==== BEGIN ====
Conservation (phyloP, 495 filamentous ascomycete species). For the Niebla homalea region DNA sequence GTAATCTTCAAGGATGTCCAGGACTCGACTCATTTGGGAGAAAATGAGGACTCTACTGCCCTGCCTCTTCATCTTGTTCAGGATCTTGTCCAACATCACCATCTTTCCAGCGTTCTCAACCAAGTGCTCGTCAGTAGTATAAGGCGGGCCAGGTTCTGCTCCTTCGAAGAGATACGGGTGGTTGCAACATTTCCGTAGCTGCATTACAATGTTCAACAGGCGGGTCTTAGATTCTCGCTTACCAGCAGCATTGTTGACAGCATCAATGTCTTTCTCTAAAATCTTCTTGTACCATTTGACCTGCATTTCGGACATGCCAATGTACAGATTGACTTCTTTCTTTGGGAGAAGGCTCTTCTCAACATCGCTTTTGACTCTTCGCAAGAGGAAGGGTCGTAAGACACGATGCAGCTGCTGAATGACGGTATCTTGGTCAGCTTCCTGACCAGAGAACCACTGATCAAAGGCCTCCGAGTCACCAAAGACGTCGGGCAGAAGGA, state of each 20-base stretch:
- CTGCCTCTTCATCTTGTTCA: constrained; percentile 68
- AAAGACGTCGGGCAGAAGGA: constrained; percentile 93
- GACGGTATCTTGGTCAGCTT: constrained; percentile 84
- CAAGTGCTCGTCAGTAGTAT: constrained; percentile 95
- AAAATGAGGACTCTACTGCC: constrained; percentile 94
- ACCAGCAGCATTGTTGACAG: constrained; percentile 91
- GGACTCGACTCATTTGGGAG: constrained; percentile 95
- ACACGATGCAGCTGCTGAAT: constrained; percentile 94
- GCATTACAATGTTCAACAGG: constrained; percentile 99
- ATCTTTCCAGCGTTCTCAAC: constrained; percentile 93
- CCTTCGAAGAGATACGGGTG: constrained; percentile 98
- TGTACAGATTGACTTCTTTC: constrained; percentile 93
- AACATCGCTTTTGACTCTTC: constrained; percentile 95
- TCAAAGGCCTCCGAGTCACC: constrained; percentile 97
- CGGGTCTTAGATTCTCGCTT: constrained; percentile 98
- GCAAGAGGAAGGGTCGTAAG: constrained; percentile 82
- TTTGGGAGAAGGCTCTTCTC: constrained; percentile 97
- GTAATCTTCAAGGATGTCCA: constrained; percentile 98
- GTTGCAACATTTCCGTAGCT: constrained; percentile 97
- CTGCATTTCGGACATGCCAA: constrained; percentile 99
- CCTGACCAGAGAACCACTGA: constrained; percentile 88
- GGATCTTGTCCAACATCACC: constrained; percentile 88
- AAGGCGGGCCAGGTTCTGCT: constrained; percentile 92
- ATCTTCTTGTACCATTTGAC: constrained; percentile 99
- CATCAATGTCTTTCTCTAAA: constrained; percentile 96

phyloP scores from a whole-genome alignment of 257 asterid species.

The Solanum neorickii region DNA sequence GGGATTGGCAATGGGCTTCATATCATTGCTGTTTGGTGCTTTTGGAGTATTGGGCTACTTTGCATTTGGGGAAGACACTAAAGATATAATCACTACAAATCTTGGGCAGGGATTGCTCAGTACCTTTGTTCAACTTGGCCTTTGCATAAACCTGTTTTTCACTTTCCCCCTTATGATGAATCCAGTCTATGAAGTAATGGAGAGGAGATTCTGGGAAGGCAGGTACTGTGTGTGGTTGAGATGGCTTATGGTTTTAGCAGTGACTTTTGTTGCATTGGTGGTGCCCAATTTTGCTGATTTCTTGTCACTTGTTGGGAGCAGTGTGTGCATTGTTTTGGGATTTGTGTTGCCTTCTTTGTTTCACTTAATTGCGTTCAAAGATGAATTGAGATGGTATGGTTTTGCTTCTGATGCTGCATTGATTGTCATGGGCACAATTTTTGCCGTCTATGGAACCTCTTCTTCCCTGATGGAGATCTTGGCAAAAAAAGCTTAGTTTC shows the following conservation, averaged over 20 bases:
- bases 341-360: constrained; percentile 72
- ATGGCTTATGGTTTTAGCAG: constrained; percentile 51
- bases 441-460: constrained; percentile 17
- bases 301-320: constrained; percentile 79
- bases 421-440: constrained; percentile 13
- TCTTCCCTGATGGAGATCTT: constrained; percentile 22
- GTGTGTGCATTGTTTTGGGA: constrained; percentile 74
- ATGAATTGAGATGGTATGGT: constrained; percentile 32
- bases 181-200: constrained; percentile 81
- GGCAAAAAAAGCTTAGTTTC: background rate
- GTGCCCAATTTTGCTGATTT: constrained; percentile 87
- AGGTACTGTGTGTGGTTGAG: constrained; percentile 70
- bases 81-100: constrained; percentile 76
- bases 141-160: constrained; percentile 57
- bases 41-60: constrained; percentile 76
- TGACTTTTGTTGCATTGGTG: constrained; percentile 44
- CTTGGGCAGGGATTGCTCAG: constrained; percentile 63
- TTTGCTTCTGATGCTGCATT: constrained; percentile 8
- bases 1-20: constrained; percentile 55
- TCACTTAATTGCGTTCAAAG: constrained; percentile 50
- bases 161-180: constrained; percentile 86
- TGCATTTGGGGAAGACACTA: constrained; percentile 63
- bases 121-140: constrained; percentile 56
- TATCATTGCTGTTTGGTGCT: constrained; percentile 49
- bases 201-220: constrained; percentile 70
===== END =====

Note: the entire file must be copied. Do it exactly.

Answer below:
Conservation (phyloP, 495 filamentous ascomycete species). For the Niebla homalea region DNA sequence GTAATCTTCAAGGATGTCCAGGACTCGACTCATTTGGGAGAAAATGAGGACTCTACTGCCCTGCCTCTTCATCTTGTTCAGGATCTTGTCCAACATCACCATCTTTCCAGCGTTCTCAACCAAGTGCTCGTCAGTAGTATAAGGCGGGCCAGGTTCTGCTCCTTCGAAGAGATACGGGTGGTTGCAACATTTCCGTAGCTGCATTACAATGTTCAACAGGCGGGTCTTAGATTCTCGCTTACCAGCAGCATTGTTGACAGCATCAATGTCTTTCTCTAAAATCTTCTTGTACCATTTGACCTGCATTTCGGACATGCCAATGTACAGATTGACTTCTTTCTTTGGGAGAAGGCTCTTCTCAACATCGCTTTTGACTCTTCGCAAGAGGAAGGGTCGTAAGACACGATGCAGCTGCTGAATGACGGTATCTTGGTCAGCTTCCTGACCAGAGAACCACTGATCAAAGGCCTCCGAGTCACCAAAGACGTCGGGCAGAAGGA, state of each 20-base stretch:
- CTGCCTCTTCATCTTGTTCA: constrained; percentile 68
- AAAGACGTCGGGCAGAAGGA: constrained; percentile 93
- GACGGTATCTTGGTCAGCTT: constrained; percentile 84
- CAAGTGCTCGTCAGTAGTAT: constrained; percentile 95
- AAAATGAGGACTCTACTGCC: constrained; percentile 94
- ACCAGCAGCATTGTTGACAG: constrained; percentile 91
- GGACTCGACTCATTTGGGAG: constrained; percentile 95
- ACACGATGCAGCTGCTGAAT: constrained; percentile 94
- GCATTACAATGTTCAACAGG: constrained; percentile 99
- ATCTTTCCAGCGTTCTCAAC: constrained; percentile 93
- CCTTCGAAGAGATACGGGTG: constrained; percentile 98
- TGTACAGATTGACTTCTTTC: constrained; percentile 93
- AACATCGCTTTTGACTCTTC: constrained; percentile 95
- TCAAAGGCCTCCGAGTCACC: constrained; percentile 97
- CGGGTCTTAGATTCTCGCTT: constrained; percentile 98
- GCAAGAGGAAGGGTCGTAAG: constrained; percentile 82
- TTTGGGAGAAGGCTCTTCTC: constrained; percentile 97
- GTAATCTTCAAGGATGTCCA: constrained; percentile 98
- GTTGCAACATTTCCGTAGCT: constrained; percentile 97
- CTGCATTTCGGACATGCCAA: constrained; percentile 99
- CCTGACCAGAGAACCACTGA: constrained; percentile 88
- GGATCTTGTCCAACATCACC: constrained; percentile 88
- AAGGCGGGCCAGGTTCTGCT: constrained; percentile 92
- ATCTTCTTGTACCATTTGAC: constrained; percentile 99
- CATCAATGTCTTTCTCTAAA: constrained; percentile 96

phyloP scores from a whole-genome alignment of 257 asterid species.

The Solanum neorickii region DNA sequence GGGATTGGCAATGGGCTTCATATCATTGCTGTTTGGTGCTTTTGGAGTATTGGGCTACTTTGCATTTGGGGAAGACACTAAAGATATAATCACTACAAATCTTGGGCAGGGATTGCTCAGTACCTTTGTTCAACTTGGCCTTTGCATAAACCTGTTTTTCACTTTCCCCCTTATGATGAATCCAGTCTATGAAGTAATGGAGAGGAGATTCTGGGAAGGCAGGTACTGTGTGTGGTTGAGATGGCTTATGGTTTTAGCAGTGACTTTTGTTGCATTGGTGGTGCCCAATTTTGCTGATTTCTTGTCACTTGTTGGGAGCAGTGTGTGCATTGTTTTGGGATTTGTGTTGCCTTCTTTGTTTCACTTAATTGCGTTCAAAGATGAATTGAGATGGTATGGTTTTGCTTCTGATGCTGCATTGATTGTCATGGGCACAATTTTTGCCGTCTATGGAACCTCTTCTTCCCTGATGGAGATCTTGGCAAAAAAAGCTTAGTTTC shows the following conservation, averaged over 20 bases:
- bases 341-360: constrained; percentile 72
- ATGGCTTATGGTTTTAGCAG: constrained; percentile 51
- bases 441-460: constrained; percentile 17
- bases 301-320: constrained; percentile 79
- bases 421-440: constrained; percentile 13
- TCTTCCCTGATGGAGATCTT: constrained; percentile 22
- GTGTGTGCATTGTTTTGGGA: constrained; percentile 74
- ATGAATTGAGATGGTATGGT: constrained; percentile 32
- bases 181-200: constrained; percentile 81
- GGCAAAAAAAGCTTAGTTTC: background rate
- GTGCCCAATTTTGCTGATTT: constrained; percentile 87
- AGGTACTGTGTGTGGTTGAG: constrained; percentile 70
- bases 81-100: constrained; percentile 76
- bases 141-160: constrained; percentile 57
- bases 41-60: constrained; percentile 76
- TGACTTTTGTTGCATTGGTG: constrained; percentile 44
- CTTGGGCAGGGATTGCTCAG: constrained; percentile 63
- TTTGCTTCTGATGCTGCATT: constrained; percentile 8
- bases 1-20: constrained; percentile 55
- TCACTTAATTGCGTTCAAAG: constrained; percentile 50
- bases 161-180: constrained; percentile 86
- TGCATTTGGGGAAGACACTA: constrained; percentile 63
- bases 121-140: constrained; percentile 56
- TATCATTGCTGTTTGGTGCT: constrained; percentile 49
- bases 201-220: constrained; percentile 70